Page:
Death of Marcos Ana

Post date: 03/12/2016

By Manuel Moreno (IBMT Treasurer)

Marcos Ana, died in Spain on 24 November 2016, aged 96 years.

He is being commemorated in Madrid, Havana, New York, Moscow, Buenos Aires and the world by fellow poets, people who believe in liberty and dignity, anti-fascists and communists.

Marcos Ana served 23 years in Franco’s prisons, where he became a poet of international acclaim.   

Ana, whose real name is Fernando Macarro Castillo, was born near Salamanca in 1920.

His parents were farm workers and, like so many, lived in poverty, in a society in which most were illiterate, devoid of rights and dominated by the landowning and bourgeois classes, the Church and the military. With the rise of discontent and demands for change in the 1920s and 30s, and the establishment of the 1931 Spanish Republic and then Franco’s fascist military uprising in 1936 against the recently democratically elected government, Marcos Ana joined the young socialists and then the JSU, the union of young socialists and communists. He enlisted with a militia unit and fought early on in the war, but was too young to join the Republican army, so acted as support.

With the war being lost in 1939, he was captured near Alicante by Italian troops and imprisoned together with thousands of others. This was the beginning, at the age of 19, of 23 years of imprisonment, moved from one jail to another, accused of trumped-up charges of killing three people, of torture, beatings, solitary confinement and horrendous conditions. He was given several sentences of death, commuted to decades of imprisonment, at one time over 70 years. Beatings and shootings of other prisoners were frequent, especially in the early 1940s and he heard the screams, tears and shots.  

Prison, he said, became his university; he mixed with other poets and writers like Antonio Buero Vallejo and read the classics: Quevedo, Lope de Vega and Cervantes, and even the banned poetry of Miguel Hernández and García Lorca. He started writing poetry himself at 33 years, using the first names of his parents, Marcos Ana, as a nom de plume. He said later that it became a necessity to write. His poetry was smuggled out of prison by a guard and by released prisoners who would remember them by heart. His poetry and name became increasingly known throughout the cultural and progressive world.

After 1939 and especially after the end of the Second World War, many Spanish Republican exiles, socialists, communists, poets and many cultural figures campaigned to try to release the thousands of prisoners in Spanish jails and to support their families. It became an international campaign. I remember this period very well, especially the 1950s and 60s. In London my parents and comrades, together with International Brigaders, organised demonstrations and meetings, collected clothes and food to send to prisoners’ families. We campaigned to commute death sentences and release prisoners, including Marcos Ana.His poems tell of isolation, solitude, repression and how he had forgotten what life was.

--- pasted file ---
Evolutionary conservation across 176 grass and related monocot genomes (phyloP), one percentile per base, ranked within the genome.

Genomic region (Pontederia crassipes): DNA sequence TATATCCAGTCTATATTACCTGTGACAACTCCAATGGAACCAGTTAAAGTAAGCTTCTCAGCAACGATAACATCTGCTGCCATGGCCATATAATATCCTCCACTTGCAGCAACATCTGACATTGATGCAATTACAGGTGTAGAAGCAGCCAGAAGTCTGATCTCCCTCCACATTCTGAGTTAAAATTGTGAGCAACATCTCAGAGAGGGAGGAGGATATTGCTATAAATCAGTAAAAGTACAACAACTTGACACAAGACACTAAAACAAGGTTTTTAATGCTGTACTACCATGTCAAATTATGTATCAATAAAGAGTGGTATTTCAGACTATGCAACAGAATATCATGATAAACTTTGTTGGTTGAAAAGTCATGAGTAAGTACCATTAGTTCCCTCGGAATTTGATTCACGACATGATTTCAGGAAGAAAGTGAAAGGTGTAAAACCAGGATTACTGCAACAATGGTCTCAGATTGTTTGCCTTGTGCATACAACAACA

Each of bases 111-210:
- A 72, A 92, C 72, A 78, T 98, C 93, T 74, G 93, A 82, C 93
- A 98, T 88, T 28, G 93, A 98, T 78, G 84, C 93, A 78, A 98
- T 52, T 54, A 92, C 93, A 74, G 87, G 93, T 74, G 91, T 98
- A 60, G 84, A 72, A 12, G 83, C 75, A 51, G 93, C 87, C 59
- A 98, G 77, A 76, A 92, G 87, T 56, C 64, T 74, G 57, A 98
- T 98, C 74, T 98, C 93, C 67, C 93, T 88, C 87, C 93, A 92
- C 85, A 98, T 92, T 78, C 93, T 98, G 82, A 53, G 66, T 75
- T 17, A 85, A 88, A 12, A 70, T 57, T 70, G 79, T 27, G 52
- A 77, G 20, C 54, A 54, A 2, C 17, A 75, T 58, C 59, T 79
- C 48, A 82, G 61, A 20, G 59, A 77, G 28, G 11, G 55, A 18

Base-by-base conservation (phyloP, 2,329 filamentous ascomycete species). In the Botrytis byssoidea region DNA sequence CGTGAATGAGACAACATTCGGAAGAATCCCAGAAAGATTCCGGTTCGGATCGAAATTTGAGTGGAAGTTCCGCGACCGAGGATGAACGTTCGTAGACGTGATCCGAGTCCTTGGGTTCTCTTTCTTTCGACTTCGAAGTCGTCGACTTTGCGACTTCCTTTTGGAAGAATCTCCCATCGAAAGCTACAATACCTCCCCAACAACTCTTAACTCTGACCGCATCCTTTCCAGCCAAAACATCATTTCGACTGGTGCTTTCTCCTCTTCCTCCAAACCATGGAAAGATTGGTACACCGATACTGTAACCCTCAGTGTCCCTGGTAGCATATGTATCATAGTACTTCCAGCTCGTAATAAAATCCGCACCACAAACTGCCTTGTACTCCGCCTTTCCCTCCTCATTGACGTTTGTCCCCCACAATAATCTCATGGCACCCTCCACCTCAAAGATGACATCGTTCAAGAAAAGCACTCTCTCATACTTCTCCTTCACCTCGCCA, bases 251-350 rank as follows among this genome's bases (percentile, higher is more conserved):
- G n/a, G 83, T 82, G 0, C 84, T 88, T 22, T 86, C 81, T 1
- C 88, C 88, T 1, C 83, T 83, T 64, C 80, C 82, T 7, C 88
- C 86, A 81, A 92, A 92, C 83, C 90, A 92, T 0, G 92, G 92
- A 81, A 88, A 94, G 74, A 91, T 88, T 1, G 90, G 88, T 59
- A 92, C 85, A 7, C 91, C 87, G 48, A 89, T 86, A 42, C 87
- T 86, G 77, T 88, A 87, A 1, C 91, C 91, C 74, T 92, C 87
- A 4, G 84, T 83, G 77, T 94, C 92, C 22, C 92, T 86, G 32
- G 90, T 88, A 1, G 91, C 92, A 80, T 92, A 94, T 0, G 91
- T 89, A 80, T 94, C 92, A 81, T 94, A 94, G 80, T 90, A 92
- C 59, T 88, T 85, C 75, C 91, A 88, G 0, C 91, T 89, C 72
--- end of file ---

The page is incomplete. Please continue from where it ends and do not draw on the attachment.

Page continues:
Marcos Ana left Burgos prison in 1961 at the age of 42.  He said: ‘To be born at 42 years is very serious.’ They became his most difficult years. He maintained his communist ideas, joined the Spanish Communist Party and never gave up the fight for liberty for Spain. He went to live in France, returning to Spain after Franco died.

He travelled extensively and became close to those who had helped him and continued the struggle for a democratic Spain, including Pablo Neruda, Rafael Alberti, Jean-Paul Sartre and Yves Montand. 

He came to London in the mid 1960s to thank all those who helped him and to recite his poems.

What amazed me about him was how young he looked, how fresh-faced, humble, not bitter, it seemed, and gently warm – a man with dignity and sound ideals.

He said: ‘I never wanted revenge. The only revenge I want is the triumph of our ideas.’

In Spain he found love and became recognised as an important poet, with publications, prizes and positions.

There have been many commemorations in Spain as elsewhere since he died; they will continue.

His poem, ‘Tell me what a tree is like’ can be seen here:

Posted on 3 December 2016.

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